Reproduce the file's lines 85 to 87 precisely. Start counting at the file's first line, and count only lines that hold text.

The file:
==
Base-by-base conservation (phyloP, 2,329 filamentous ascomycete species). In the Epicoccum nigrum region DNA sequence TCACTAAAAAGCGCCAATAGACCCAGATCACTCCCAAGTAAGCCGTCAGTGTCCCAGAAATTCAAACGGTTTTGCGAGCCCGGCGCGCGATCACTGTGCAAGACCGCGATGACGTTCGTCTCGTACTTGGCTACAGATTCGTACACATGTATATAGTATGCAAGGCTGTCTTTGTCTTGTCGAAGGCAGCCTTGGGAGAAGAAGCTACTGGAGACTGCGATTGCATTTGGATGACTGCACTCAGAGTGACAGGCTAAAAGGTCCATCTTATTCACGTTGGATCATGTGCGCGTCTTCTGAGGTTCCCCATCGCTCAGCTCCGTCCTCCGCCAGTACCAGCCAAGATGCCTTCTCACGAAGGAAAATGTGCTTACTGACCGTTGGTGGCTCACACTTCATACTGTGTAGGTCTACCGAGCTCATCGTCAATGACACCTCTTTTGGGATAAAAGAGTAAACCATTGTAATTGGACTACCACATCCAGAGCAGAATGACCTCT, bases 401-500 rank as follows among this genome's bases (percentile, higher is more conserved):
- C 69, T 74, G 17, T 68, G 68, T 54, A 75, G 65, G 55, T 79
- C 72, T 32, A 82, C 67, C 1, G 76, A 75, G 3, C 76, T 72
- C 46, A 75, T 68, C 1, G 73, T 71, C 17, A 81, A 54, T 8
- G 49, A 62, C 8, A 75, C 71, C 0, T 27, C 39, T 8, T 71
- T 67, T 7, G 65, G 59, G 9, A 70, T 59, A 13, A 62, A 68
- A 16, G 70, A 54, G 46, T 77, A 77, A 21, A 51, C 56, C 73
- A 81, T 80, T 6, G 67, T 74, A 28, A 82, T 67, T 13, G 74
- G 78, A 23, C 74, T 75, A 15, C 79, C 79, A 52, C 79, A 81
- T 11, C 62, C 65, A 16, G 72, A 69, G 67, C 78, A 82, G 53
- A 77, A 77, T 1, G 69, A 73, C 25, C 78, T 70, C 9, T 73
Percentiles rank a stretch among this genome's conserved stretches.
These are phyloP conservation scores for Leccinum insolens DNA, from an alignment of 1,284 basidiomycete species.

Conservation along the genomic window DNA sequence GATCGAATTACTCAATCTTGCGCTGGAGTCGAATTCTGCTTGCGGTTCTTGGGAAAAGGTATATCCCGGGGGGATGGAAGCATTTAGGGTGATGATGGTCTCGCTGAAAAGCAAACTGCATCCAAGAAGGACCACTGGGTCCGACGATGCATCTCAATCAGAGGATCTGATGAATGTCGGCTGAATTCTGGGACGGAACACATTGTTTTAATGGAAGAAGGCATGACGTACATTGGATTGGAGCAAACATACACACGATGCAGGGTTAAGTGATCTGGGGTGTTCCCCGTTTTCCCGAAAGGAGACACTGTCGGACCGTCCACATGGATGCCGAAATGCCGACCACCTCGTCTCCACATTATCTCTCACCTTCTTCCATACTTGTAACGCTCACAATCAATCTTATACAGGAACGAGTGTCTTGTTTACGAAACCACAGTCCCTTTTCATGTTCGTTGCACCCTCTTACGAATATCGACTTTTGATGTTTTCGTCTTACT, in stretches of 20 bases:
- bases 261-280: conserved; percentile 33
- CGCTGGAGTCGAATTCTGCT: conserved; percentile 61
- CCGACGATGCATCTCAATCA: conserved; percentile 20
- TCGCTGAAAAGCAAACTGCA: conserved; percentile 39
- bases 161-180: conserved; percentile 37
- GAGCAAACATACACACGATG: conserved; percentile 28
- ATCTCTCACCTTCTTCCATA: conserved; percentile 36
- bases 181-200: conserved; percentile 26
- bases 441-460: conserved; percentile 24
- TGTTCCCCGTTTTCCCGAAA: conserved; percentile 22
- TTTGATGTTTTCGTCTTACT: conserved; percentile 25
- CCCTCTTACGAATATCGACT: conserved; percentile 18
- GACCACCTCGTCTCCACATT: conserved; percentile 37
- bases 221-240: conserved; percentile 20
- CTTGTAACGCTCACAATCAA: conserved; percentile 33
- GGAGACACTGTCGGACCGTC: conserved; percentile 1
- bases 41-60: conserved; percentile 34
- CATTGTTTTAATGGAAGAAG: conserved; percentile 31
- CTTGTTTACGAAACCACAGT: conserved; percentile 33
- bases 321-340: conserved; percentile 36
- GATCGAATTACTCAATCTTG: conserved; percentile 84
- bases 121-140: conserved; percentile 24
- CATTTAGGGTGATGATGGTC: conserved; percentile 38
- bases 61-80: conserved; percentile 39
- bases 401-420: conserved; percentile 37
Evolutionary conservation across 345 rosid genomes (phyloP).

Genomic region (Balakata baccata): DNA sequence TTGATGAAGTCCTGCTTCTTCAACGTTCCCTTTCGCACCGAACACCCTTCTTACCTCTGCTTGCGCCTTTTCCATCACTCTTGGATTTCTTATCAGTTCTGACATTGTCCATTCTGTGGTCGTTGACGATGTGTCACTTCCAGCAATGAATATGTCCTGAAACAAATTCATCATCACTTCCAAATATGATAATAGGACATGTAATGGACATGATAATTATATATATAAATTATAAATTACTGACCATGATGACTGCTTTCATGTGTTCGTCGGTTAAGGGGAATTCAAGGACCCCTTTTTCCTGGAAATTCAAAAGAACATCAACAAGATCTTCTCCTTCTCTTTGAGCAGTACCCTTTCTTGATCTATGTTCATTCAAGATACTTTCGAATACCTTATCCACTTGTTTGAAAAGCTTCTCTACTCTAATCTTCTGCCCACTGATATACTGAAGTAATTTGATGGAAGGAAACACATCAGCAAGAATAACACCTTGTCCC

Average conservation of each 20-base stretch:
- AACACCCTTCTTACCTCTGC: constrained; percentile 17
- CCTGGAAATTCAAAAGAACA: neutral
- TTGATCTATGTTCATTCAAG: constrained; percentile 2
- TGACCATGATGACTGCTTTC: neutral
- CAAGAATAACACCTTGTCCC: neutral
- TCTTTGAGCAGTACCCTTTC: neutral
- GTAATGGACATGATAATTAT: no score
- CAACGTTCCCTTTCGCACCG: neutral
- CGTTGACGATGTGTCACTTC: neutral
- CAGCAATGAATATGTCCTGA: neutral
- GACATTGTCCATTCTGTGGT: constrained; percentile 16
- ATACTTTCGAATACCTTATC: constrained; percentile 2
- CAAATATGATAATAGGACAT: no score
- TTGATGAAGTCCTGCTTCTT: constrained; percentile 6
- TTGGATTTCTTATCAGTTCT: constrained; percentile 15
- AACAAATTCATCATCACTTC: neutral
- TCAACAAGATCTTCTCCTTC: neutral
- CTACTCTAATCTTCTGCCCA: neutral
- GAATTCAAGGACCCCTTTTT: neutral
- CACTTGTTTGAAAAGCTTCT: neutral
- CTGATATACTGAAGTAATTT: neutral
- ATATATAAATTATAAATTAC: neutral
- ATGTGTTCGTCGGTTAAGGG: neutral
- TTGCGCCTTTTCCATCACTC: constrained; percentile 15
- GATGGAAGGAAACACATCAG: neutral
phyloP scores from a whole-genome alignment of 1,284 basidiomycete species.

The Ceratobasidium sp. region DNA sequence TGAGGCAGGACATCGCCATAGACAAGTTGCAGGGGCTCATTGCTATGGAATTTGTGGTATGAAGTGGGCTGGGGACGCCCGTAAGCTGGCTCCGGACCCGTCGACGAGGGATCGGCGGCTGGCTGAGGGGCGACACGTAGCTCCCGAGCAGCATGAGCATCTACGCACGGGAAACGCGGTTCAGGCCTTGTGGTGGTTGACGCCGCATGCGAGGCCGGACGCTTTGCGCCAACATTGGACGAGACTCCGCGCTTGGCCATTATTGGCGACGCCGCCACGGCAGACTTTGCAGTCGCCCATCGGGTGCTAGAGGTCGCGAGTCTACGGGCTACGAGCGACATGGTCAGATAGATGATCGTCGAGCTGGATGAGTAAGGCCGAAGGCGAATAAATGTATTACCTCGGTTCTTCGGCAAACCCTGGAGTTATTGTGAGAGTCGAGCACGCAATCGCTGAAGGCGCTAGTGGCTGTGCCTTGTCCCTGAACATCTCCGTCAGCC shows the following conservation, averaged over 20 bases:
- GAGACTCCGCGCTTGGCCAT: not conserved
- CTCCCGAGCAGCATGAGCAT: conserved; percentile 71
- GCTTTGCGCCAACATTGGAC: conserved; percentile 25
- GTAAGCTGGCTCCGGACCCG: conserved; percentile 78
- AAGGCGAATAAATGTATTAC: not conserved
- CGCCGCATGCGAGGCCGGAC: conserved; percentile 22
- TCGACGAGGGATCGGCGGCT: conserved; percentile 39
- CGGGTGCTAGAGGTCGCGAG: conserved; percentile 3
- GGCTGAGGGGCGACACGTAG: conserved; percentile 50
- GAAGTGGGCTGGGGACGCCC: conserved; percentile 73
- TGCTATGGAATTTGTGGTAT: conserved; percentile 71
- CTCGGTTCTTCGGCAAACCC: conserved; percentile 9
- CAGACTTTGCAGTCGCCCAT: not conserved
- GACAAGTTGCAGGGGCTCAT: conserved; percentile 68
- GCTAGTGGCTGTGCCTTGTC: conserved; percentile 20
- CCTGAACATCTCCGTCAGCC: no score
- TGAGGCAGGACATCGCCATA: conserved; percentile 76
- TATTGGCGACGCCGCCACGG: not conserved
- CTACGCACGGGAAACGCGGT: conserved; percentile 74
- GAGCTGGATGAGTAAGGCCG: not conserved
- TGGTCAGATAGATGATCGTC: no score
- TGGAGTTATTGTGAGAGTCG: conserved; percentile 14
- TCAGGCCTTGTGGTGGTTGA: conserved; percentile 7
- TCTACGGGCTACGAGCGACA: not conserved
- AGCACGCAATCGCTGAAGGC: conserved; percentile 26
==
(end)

- CCTGAACATCTCCGTCAGCC: no score
- TGAGGCAGGACATCGCCATA: conserved; percentile 76
- TATTGGCGACGCCGCCACGG: not conserved